Glenelg is an unincorporated community in Howard County, Maryland, United States. It is in the 21737 zip code, and the 410 area code. It is the home town of Glenelg High School and Glenelg Country School. Although quite rural, it is a high-income area.
John Dorsey, who was one of the first settlers in what is now Howard County and a prominent man gave land to his daughter Sarah Dorsey Howard and her husband Henry Howard out in the western part of the county (which is now Glenelg) in 1735. The property was called Howard's Resolution. On this land, Ephraim Howard, son of Sara and Henry, built a house on the property in the middle or late 18th century. In 1884, an additional section was added on to the front of the house. The newer front section was built by General Joseph Tyson, Assistant Postmaster General under President John Tyler. General and Mrs. Tyson called their home "Glenelg" after an old estate in Scotland and "because it spelled the same from either end," in other words a palindrome. Although historically not a true manor house, what is today known as "Glenelg Manor" forms the nucleus of a sprawling structure, which houses the Glenelg Country School elementary division.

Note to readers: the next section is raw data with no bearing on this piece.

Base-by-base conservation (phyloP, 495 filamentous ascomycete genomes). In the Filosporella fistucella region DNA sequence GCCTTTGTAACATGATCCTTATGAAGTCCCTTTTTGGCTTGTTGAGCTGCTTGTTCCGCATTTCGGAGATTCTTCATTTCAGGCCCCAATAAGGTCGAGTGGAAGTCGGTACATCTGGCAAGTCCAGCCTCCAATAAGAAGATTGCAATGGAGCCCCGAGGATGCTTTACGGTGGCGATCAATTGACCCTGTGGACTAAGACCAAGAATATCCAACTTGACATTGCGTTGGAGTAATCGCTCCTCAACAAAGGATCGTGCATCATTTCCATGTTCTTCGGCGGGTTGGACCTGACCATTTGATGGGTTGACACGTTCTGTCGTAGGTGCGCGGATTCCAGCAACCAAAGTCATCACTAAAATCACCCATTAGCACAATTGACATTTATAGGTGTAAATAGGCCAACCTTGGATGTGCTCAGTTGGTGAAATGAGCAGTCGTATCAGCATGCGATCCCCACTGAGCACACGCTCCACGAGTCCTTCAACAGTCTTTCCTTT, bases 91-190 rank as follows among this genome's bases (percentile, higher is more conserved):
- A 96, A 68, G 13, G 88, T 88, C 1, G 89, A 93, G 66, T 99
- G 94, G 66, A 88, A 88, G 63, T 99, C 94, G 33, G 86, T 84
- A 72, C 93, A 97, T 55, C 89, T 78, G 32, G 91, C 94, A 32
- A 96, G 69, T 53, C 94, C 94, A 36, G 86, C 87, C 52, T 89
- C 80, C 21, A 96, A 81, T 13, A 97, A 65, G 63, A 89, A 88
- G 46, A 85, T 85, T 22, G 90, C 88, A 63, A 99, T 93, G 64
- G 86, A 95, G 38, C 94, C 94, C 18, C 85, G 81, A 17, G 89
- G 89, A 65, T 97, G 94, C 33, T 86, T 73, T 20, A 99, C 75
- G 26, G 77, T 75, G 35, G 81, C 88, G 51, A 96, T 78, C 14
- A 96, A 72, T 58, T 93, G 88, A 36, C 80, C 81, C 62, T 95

Discovery Farm was built land patented as "Second Discovery" in 1729. A house was built starting with a kitchen in 1760 with nearby slave quarters. Folly Quarter road was once one of the "Rolling roads" that slaves would roll hogsheads of tobacco toward Elkridge Landing for sale.
A postal village named Glenelg was put in operation on February 6, 1856. The post office served the community out of Browns General store for 133 years until moved into the Ten Oaks shopping center in 1983. By 1878 population increased to 75, with land values ranging from $10 to $30 an acre.
- Zip Code: 21737
- Area Code: 410
- Population: 1,721
- Median household income: $114,207
- Median home price: $1,012,410
- A Gazetter of Maryland: 36. 1901.
- Howard County Historical Society. Images of America Howard County. p. 83.
- "Decorators' Show House set for Discovery Farm". The Baltimore Sun. 23 August 1993.
- "Checklist of Maryland Post Offices". Smithsonian National Postal Musuem. 12 July 2007. Retrieved 17 May 2014.
- Henry Gannett (1906). A Gazetteer of Maryland and Delaware, Volume 2. p. 36.
- Howard's Roads to the Past. Howard County Sesquicentennial Celebration Committee, 2001. 2001. p. 11.
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